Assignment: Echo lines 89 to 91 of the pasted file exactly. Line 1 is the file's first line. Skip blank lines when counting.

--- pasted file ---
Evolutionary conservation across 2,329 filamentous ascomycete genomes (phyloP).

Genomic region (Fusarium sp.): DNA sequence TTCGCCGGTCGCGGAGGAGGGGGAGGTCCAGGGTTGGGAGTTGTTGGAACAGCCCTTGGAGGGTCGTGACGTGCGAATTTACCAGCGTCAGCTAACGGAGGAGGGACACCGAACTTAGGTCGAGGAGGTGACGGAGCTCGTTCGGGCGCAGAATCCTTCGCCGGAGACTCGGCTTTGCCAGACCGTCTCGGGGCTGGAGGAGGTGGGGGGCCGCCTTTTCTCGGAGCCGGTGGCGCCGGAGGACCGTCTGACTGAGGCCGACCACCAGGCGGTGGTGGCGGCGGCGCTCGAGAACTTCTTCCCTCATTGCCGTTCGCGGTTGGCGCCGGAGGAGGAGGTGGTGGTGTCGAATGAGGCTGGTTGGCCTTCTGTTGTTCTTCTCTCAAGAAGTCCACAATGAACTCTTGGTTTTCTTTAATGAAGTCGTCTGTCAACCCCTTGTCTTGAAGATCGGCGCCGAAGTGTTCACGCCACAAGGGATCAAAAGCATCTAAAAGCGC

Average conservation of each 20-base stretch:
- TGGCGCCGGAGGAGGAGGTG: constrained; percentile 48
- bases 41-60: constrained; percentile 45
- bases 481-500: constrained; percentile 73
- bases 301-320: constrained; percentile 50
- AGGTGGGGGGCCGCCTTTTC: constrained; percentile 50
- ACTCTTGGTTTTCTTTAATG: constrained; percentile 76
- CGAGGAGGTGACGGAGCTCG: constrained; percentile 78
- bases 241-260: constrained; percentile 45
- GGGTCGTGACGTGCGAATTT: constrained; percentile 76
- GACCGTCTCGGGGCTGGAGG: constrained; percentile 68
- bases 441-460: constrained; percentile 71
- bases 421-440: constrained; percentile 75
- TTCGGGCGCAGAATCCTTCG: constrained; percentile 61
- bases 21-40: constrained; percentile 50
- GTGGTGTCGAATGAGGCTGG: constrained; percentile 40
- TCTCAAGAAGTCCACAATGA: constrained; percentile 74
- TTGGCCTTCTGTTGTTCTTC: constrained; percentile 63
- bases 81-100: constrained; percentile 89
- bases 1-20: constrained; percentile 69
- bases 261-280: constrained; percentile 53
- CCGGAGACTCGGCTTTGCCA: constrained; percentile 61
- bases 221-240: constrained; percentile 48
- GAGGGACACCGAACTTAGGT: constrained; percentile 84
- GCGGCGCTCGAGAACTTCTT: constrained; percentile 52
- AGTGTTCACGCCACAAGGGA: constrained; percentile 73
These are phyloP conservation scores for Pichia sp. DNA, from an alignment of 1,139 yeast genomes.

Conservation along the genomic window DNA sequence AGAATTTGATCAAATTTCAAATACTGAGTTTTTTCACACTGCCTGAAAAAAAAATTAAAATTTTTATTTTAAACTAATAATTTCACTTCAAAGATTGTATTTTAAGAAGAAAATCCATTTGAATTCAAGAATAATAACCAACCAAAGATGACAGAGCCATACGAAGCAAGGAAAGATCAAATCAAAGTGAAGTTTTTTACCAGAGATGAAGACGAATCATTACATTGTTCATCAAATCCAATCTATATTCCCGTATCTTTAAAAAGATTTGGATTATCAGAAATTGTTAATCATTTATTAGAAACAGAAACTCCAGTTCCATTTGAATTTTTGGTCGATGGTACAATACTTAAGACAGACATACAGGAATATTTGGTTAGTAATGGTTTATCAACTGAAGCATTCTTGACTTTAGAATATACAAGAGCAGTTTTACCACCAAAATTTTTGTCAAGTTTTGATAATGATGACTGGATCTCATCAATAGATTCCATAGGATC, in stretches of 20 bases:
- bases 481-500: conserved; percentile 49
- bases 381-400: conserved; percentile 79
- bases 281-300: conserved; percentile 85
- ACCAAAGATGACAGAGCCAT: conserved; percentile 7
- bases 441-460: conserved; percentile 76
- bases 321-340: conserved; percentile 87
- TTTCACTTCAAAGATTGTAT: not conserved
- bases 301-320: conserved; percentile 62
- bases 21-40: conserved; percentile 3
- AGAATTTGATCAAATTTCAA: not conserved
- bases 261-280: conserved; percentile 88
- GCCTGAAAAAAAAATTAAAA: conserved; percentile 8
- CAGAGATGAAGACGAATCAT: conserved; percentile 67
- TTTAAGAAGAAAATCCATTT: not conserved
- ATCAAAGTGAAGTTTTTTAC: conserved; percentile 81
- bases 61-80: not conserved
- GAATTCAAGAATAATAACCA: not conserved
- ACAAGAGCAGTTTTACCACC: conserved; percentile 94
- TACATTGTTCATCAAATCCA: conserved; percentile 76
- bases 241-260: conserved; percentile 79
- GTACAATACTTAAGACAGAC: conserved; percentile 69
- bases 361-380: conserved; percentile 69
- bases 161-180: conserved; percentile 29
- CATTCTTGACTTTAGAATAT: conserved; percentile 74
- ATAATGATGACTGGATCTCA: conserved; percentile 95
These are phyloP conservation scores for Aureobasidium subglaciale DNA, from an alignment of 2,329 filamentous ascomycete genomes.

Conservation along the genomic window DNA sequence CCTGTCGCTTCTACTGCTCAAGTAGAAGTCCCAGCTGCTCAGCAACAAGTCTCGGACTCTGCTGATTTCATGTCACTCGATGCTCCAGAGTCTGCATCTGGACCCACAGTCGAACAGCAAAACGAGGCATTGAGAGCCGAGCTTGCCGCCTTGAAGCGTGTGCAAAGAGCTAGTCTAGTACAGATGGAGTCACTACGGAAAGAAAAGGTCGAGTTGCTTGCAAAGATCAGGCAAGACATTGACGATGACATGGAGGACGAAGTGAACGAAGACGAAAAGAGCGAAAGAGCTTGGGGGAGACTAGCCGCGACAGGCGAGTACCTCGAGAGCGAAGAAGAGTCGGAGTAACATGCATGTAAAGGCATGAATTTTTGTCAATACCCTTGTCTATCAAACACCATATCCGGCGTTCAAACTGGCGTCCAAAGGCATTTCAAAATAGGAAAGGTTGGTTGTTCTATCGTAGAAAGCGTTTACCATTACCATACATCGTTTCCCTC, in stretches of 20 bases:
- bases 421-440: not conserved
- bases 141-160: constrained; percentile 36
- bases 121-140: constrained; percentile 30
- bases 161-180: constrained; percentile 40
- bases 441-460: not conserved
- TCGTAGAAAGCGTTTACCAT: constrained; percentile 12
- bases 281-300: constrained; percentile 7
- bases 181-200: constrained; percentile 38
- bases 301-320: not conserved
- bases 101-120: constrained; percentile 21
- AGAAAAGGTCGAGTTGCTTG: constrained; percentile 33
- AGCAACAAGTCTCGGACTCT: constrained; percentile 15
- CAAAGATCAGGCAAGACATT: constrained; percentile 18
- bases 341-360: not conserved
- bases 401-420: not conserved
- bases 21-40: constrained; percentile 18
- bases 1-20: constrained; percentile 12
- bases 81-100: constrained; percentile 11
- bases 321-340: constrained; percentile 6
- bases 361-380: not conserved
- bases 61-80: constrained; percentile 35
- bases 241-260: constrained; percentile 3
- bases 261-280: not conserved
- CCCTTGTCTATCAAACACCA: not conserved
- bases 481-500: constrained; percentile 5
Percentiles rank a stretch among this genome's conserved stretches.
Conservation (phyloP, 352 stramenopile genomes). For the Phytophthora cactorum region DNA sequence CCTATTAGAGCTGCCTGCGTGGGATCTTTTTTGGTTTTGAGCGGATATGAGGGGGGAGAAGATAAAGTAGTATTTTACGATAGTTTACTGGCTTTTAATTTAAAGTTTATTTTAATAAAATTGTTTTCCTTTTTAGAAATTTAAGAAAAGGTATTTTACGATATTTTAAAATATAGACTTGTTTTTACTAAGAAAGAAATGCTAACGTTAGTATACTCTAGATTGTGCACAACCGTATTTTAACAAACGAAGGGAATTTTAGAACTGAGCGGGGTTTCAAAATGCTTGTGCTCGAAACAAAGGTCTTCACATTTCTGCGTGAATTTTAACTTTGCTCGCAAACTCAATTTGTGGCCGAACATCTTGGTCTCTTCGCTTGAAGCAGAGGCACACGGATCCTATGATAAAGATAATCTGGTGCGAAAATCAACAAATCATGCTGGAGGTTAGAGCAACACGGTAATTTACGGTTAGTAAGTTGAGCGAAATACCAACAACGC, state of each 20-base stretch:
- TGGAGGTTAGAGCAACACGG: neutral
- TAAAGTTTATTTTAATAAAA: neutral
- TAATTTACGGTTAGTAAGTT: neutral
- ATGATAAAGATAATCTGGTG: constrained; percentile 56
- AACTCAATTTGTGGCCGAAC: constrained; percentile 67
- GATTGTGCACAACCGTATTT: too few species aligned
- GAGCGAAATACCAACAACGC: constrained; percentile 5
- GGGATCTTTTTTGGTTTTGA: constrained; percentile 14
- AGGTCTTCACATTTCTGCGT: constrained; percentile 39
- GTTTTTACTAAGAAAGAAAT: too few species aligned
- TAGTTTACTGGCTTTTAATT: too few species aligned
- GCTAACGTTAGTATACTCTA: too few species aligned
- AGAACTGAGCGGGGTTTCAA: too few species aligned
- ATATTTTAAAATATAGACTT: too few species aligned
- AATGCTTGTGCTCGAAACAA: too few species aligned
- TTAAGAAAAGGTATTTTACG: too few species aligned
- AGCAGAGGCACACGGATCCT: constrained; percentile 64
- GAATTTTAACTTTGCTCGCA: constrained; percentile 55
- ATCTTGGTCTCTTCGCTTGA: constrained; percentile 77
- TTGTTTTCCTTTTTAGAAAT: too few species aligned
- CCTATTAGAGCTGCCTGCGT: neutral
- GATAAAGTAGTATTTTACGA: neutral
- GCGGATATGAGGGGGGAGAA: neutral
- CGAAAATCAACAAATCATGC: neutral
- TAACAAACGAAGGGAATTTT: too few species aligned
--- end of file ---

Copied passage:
- AACTCAATTTGTGGCCGAAC: constrained; percentile 67
- GATTGTGCACAACCGTATTT: too few species aligned
- GAGCGAAATACCAACAACGC: constrained; percentile 5